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Reading a journal article, I encountered these terms:

  • customer sphere of privacy
  • customer sphere of security
  • privacy sphere of implementation
  • security sphere of implementation

I know the rough meaning is: privacy connected with the customer, and so on. But what's the exact meaning of sphere here? And what's the pattern for the use of this kind of sphere?

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Have you looked for its meaning in a dictionary? – coleopterist Aug 10 '12 at 6:46
@coleopterist, the dictionary says "an area of activity, influence or interest; a particular section of society", I don't quite understand. – Yishu Fang Aug 10 '12 at 6:50
When you don't understand a word, you should add its definition to your question and state why you are still confused. You should also provide more context to the term with at least a sentence and ideally a paragraph so that we can understand how the word is being used. – coleopterist Aug 10 '12 at 7:16
up vote 2 down vote accepted

I can see why this might be tricky, even after consulting a dictionary. The OED lists 11 meanings for the word sphere, but the one that applies here is Meaning #7:

The whole province, domain, or range of some quality, thing, etc., esp. of action, activity, operation, etc.

When the word sphere is used in this way, probably the most common usage is in the phrase sphere of influence. As Darryl Davis1 wrote:

It's called a sphere of influence because it consists of a circle of people you know, who know other people, who in turn know other people, and so on.

I'm assuming your journal article had something to do with computer security. In this case, the system, its firewalls, and its users might all have certain roles and responsibilities for maintaining security and ensuring privacy. Conceptually, a customer's sphere of privacy might consist of all the data we would expect to be protected in such a system, and security sphere of implementation might be all the components that protect the system from a security standpoint, but it's hard to say for sure without seeing how the authors2? used (and perhaps defined) those terms.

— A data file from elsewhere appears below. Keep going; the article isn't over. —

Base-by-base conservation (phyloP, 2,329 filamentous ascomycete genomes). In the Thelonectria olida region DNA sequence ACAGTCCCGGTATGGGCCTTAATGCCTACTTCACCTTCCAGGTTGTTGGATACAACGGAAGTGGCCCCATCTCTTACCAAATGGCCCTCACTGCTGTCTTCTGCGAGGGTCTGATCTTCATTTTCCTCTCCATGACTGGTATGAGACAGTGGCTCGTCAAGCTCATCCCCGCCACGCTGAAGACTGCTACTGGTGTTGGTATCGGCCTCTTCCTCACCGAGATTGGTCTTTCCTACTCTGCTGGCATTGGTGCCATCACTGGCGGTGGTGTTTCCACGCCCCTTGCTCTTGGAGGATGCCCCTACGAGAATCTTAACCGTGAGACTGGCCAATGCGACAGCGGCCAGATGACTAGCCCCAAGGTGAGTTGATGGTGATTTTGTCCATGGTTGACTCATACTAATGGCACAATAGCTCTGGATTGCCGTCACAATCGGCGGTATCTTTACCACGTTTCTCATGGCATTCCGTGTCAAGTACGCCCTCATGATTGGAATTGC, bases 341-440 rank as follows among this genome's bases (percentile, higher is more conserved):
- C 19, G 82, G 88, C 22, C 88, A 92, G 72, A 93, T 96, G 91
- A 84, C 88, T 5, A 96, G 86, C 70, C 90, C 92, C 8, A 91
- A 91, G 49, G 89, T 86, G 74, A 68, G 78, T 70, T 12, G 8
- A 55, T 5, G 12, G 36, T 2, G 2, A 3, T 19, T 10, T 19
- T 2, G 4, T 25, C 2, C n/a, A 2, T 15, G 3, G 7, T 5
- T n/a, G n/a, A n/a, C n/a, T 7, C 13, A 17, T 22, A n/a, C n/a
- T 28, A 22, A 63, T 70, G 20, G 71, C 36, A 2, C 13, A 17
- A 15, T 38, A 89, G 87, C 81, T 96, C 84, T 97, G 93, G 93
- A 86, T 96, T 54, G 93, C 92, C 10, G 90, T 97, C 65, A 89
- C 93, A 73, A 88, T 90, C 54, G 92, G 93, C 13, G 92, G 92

The word sphere have have been used simply because a security model used circles to depict the boundaries of such system roles and responsibilities, as was done in one tome3, or it could be because system security – much like people who know people who know people – can be modeled as concentric circles4:

enter image description here enter image description here

As a side note, these are not common terms. I ran a few Ngrams, just to illustrate how predominant the phrase sphere of influence is, compared to, say, sphere of privacy. Notice how the results for sphere of privacy, sphere of security, and sphere of implementation all flatline, as sphere of authority and sphere of influence are added to the query:

enter image description here

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Wikipedia has a lengthy Public sphere article that addresses some aspects of your question in detail. The article contains sentences like the following:

The public sphere can be seen as "a theater in modern societies in which political participation is enacted through the medium of talk" and "a realm of social life in which public opinion can be formed".

The public sphere mediates between the "private sphere" and the "Sphere of Public Authority", ...

More generally, sphere has long had the primary sense of a ball or a body of globular form. "Heavenly spheres" refers to spherical surfaces containing planetary orbits. Since the 1600's sphere has had as one of its senses "The region in which something or someone is active; one's province, domain". That's the sense being used in your four examples. I find it difficult to tell what the meanings of sphere of privacy, sphere of security, and sphere of implementation are, so will instead discuss a more-common phrase, sphere of influence. This phrase has technical meanings in astronomy and astrodynamics, but is more commonly heard in reference to the range of people and groups someone or something influence. For example, if you say "Columbia has fallen within X's sphere of influence", you are saying that X's influence has spread to the point that it is felt in Columbia.

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+1 But I think a reference to the analogous "globe/circle" origin of this meaning of the term would be useful. My most basic sphere of influence is the reach of my arms - roughly a globe shape. And on from there. – bib Aug 10 '12 at 12:02
@bib, I added brief notes about ball or body of globular form and heavenly spheres but little of the on from there part. Extensions from ideas of heavenly spheres, which at the time were thought to influence human events, and which circumscribe planetary orbits, to ideas of human influence and its limits, are obvious but I have no source that spells it all out. – jwpat7 Aug 10 '12 at 14:53

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